I think there is a lack of understanding at schools and colleges about the opportunities involved in working in data and analytics and the qualifications needed to get into these roles. The industry needs to work with education to fix this problem. Qbase has worked closely with local schools and colleges, attending recruitment fairs to reach out to more students. It would be great to see more female spokespeople going into schools to speak about the opportunities available in data and to change perceptions. There seems to be a view that data is a ‘nerdy’ career path instead of people realising how fun it can be. I think there can also be a fear that it’s a competitive industry, something that may deter women from joining, so it’s important to make clear that it’s actually really collaborative, both within the teams and with customers.”
What’s a typical day in the life of Operations Manager at Qbase?
“Every day is different! My role these days is all about leadership and working with my teams to make sure they understand customer requirements and have everything they need to get the job done. I do work directly with customers at times but I’m mainly there to support the teams, to make sure that they are delivering the best work that they can.”
Why are you passionate about working with data and what advice would you give to other women thinking about it?
“It’s rewarding to see our customers getting the best out of their data, from reducing costs to improving turnover and ultimately helping them to grow their business. At the end of a project it’s great to see the improvements that have been made, whether it’s been a case of cleansing data or a project that involves insight work and recommendations. Seeing that end point where changes can start to be made internally is extremely satisfying.
In terms of advice, I think it’s important to go in with an open mind. There are so many opportunities and you can find yourself going down a completely different path than what you originally planned – I started off in coding and now I’m people and project managing. I think it’s important for women to understand that traditional ‘female skills’ such as collaboration and relationship building are heavily involved in data, it’s not just about sitting in front of a computer and coding all day.”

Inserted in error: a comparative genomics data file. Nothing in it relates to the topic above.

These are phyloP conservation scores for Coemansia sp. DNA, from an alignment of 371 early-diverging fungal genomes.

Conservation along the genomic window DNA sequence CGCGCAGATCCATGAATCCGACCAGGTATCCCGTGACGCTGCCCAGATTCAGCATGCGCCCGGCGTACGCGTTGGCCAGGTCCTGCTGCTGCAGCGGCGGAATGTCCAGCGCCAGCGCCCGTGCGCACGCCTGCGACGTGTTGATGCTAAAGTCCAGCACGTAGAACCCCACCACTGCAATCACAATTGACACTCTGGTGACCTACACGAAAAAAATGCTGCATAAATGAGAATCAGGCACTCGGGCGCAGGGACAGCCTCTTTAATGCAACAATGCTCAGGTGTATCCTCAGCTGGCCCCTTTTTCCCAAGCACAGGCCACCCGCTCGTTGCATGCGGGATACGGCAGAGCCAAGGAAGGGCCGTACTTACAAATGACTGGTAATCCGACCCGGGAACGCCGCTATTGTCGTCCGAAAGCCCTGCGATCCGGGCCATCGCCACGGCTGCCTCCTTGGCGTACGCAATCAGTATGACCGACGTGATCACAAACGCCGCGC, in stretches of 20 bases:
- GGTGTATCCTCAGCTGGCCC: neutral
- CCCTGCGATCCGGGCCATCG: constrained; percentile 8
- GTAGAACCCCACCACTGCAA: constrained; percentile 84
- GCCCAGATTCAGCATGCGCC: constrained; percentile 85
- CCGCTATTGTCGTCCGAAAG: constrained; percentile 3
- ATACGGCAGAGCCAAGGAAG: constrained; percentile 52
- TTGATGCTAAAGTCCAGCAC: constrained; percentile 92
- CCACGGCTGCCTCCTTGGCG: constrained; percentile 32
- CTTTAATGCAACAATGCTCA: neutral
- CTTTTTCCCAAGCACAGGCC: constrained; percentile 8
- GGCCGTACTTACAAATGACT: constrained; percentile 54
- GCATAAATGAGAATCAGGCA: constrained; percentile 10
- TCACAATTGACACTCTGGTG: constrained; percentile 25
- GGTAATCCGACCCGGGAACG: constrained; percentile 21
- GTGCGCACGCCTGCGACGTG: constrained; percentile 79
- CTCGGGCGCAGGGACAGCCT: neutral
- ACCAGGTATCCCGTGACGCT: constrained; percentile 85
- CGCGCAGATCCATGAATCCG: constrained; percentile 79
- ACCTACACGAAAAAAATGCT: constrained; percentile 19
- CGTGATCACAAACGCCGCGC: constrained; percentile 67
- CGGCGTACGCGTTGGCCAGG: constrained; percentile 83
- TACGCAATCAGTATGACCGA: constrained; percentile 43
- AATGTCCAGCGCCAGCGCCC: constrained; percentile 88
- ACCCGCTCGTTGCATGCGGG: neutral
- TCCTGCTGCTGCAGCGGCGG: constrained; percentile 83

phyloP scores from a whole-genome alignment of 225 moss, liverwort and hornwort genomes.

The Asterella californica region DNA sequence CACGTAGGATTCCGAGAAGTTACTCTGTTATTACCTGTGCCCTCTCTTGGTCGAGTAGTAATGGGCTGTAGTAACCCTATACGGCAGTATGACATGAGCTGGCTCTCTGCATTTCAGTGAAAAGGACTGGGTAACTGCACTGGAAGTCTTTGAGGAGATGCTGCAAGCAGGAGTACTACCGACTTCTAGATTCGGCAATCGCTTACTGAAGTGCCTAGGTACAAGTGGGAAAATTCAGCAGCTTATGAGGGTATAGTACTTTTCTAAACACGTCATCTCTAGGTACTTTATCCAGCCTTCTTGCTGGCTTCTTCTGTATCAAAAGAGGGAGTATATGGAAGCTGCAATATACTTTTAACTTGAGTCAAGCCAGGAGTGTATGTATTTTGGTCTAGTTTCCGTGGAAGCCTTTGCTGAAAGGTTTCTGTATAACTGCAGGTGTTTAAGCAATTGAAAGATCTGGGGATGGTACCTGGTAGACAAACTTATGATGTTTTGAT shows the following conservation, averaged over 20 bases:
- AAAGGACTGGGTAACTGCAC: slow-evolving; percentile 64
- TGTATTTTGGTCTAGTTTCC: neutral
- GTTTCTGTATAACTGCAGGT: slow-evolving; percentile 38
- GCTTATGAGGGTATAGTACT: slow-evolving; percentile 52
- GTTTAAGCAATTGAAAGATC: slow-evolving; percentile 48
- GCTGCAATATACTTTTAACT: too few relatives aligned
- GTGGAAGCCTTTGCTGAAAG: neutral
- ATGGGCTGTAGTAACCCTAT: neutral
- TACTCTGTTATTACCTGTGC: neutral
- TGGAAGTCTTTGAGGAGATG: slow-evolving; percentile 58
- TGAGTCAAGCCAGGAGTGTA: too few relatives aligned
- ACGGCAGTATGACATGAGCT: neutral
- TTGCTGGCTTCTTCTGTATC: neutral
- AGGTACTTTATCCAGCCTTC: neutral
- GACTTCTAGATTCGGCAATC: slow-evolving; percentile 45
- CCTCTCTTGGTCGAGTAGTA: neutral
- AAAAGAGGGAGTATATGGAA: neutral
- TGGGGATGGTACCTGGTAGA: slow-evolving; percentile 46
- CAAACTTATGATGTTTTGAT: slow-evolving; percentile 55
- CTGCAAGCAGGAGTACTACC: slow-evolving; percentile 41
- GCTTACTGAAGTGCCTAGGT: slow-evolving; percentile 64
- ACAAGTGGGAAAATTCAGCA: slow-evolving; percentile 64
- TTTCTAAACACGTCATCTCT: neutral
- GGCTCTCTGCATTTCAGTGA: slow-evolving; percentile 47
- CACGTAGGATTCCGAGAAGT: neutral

What’s the most impressive application of data that you’ve seen? Either first-hand or in the headlines.
“I think personalisation has been a really interesting application of AI and data that has transformed so many industries. Everyone has probably experienced searching for something on Google and then seeing it pop up on your social media and it’s amazing to see how all of this is stitched together. Even with suggested products that come up when you’re making a purchase, the accuracy around personalisation is so impressive. Sometimes you’re only talking about something and then an advert will pop up!”
While the benefits of attracting more women into data roles are clear – broadening talent, promoting innovation and attracting new business – the industry still has a long way to go. According to Women in Data, male analysts and scientists outnumber females four to one. We hope that by women like Tracey sharing their stories, we can inspire young women and girls to see the immense opportunities this industry can bring to them.